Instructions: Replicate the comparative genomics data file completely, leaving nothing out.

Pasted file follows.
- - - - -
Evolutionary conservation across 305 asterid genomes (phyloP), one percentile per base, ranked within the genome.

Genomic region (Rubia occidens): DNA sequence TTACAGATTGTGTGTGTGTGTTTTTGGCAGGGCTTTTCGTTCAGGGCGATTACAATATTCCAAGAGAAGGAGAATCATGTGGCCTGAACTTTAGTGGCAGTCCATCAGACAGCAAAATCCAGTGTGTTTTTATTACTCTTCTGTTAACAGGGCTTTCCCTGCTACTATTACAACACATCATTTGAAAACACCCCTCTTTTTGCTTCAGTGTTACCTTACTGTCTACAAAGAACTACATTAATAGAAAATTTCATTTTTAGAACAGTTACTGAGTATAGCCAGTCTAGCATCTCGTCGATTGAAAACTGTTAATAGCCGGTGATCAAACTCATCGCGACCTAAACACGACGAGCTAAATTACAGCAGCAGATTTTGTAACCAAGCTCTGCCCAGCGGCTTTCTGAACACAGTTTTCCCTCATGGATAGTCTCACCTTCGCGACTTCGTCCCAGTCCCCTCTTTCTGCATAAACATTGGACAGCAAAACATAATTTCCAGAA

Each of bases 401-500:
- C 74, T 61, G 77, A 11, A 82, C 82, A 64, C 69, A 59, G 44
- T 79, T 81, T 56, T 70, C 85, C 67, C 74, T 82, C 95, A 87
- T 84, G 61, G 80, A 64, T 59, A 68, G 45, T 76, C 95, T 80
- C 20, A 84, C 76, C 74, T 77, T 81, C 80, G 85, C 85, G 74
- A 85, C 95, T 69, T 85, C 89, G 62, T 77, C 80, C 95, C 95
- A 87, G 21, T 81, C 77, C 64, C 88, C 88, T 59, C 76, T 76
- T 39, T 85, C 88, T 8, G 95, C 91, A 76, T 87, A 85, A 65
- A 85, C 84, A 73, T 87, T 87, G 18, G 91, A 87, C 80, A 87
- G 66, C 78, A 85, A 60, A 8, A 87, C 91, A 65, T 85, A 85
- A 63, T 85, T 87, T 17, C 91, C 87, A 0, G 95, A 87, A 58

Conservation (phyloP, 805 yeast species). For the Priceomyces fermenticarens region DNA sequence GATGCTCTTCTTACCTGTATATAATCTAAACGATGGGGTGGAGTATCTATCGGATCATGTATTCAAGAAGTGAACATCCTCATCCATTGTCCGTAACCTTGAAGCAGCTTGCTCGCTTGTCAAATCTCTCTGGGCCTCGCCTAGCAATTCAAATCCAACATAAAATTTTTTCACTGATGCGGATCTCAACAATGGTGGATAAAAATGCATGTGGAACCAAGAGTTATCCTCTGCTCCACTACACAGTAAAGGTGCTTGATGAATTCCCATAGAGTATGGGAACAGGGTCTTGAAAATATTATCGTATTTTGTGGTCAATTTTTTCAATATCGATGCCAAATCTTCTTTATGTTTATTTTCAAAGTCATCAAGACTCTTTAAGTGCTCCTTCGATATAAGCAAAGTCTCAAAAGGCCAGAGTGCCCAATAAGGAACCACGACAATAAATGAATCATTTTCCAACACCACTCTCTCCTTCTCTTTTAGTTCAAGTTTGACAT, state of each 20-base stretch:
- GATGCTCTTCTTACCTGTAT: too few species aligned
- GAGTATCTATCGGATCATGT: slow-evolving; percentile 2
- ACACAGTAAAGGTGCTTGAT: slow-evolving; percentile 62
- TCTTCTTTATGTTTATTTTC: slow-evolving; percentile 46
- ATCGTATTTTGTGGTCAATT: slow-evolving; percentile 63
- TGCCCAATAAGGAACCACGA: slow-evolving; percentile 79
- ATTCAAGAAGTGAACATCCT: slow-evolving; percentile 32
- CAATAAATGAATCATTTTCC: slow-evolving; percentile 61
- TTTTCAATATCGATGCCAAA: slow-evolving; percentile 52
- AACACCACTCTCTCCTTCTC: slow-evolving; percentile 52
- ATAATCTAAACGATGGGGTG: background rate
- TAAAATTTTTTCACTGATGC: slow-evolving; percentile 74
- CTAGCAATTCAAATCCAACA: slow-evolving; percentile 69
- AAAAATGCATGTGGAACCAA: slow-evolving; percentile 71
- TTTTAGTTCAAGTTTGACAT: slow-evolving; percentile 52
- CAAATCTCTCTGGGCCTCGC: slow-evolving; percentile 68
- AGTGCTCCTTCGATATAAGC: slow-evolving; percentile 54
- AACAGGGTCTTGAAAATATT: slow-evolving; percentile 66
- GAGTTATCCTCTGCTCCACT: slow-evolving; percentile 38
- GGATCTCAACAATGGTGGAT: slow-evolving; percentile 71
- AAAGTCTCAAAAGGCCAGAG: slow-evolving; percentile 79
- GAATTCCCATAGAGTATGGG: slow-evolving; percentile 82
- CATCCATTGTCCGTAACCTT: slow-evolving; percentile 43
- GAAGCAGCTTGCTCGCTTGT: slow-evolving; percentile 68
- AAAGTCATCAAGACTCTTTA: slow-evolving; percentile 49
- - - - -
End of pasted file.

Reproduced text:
Evolutionary conservation across 305 asterid genomes (phyloP), one percentile per base, ranked within the genome.

Genomic region (Rubia occidens): DNA sequence TTACAGATTGTGTGTGTGTGTTTTTGGCAGGGCTTTTCGTTCAGGGCGATTACAATATTCCAAGAGAAGGAGAATCATGTGGCCTGAACTTTAGTGGCAGTCCATCAGACAGCAAAATCCAGTGTGTTTTTATTACTCTTCTGTTAACAGGGCTTTCCCTGCTACTATTACAACACATCATTTGAAAACACCCCTCTTTTTGCTTCAGTGTTACCTTACTGTCTACAAAGAACTACATTAATAGAAAATTTCATTTTTAGAACAGTTACTGAGTATAGCCAGTCTAGCATCTCGTCGATTGAAAACTGTTAATAGCCGGTGATCAAACTCATCGCGACCTAAACACGACGAGCTAAATTACAGCAGCAGATTTTGTAACCAAGCTCTGCCCAGCGGCTTTCTGAACACAGTTTTCCCTCATGGATAGTCTCACCTTCGCGACTTCGTCCCAGTCCCCTCTTTCTGCATAAACATTGGACAGCAAAACATAATTTCCAGAA

Each of bases 401-500:
- C 74, T 61, G 77, A 11, A 82, C 82, A 64, C 69, A 59, G 44
- T 79, T 81, T 56, T 70, C 85, C 67, C 74, T 82, C 95, A 87
- T 84, G 61, G 80, A 64, T 59, A 68, G 45, T 76, C 95, T 80
- C 20, A 84, C 76, C 74, T 77, T 81, C 80, G 85, C 85, G 74
- A 85, C 95, T 69, T 85, C 89, G 62, T 77, C 80, C 95, C 95
- A 87, G 21, T 81, C 77, C 64, C 88, C 88, T 59, C 76, T 76
- T 39, T 85, C 88, T 8, G 95, C 91, A 76, T 87, A 85, A 65
- A 85, C 84, A 73, T 87, T 87, G 18, G 91, A 87, C 80, A 87
- G 66, C 78, A 85, A 60, A 8, A 87, C 91, A 65, T 85, A 85
- A 63, T 85, T 87, T 17, C 91, C 87, A 0, G 95, A 87, A 58

Conservation (phyloP, 805 yeast species). For the Priceomyces fermenticarens region DNA sequence GATGCTCTTCTTACCTGTATATAATCTAAACGATGGGGTGGAGTATCTATCGGATCATGTATTCAAGAAGTGAACATCCTCATCCATTGTCCGTAACCTTGAAGCAGCTTGCTCGCTTGTCAAATCTCTCTGGGCCTCGCCTAGCAATTCAAATCCAACATAAAATTTTTTCACTGATGCGGATCTCAACAATGGTGGATAAAAATGCATGTGGAACCAAGAGTTATCCTCTGCTCCACTACACAGTAAAGGTGCTTGATGAATTCCCATAGAGTATGGGAACAGGGTCTTGAAAATATTATCGTATTTTGTGGTCAATTTTTTCAATATCGATGCCAAATCTTCTTTATGTTTATTTTCAAAGTCATCAAGACTCTTTAAGTGCTCCTTCGATATAAGCAAAGTCTCAAAAGGCCAGAGTGCCCAATAAGGAACCACGACAATAAATGAATCATTTTCCAACACCACTCTCTCCTTCTCTTTTAGTTCAAGTTTGACAT, state of each 20-base stretch:
- GATGCTCTTCTTACCTGTAT: too few species aligned
- GAGTATCTATCGGATCATGT: slow-evolving; percentile 2
- ACACAGTAAAGGTGCTTGAT: slow-evolving; percentile 62
- TCTTCTTTATGTTTATTTTC: slow-evolving; percentile 46
- ATCGTATTTTGTGGTCAATT: slow-evolving; percentile 63
- TGCCCAATAAGGAACCACGA: slow-evolving; percentile 79
- ATTCAAGAAGTGAACATCCT: slow-evolving; percentile 32
- CAATAAATGAATCATTTTCC: slow-evolving; percentile 61
- TTTTCAATATCGATGCCAAA: slow-evolving; percentile 52
- AACACCACTCTCTCCTTCTC: slow-evolving; percentile 52
- ATAATCTAAACGATGGGGTG: background rate
- TAAAATTTTTTCACTGATGC: slow-evolving; percentile 74
- CTAGCAATTCAAATCCAACA: slow-evolving; percentile 69
- AAAAATGCATGTGGAACCAA: slow-evolving; percentile 71
- TTTTAGTTCAAGTTTGACAT: slow-evolving; percentile 52
- CAAATCTCTCTGGGCCTCGC: slow-evolving; percentile 68
- AGTGCTCCTTCGATATAAGC: slow-evolving; percentile 54
- AACAGGGTCTTGAAAATATT: slow-evolving; percentile 66
- GAGTTATCCTCTGCTCCACT: slow-evolving; percentile 38
- GGATCTCAACAATGGTGGAT: slow-evolving; percentile 71
- AAAGTCTCAAAAGGCCAGAG: slow-evolving; percentile 79
- GAATTCCCATAGAGTATGGG: slow-evolving; percentile 82
- CATCCATTGTCCGTAACCTT: slow-evolving; percentile 43
- GAAGCAGCTTGCTCGCTTGT: slow-evolving; percentile 68
- AAAGTCATCAAGACTCTTTA: slow-evolving; percentile 49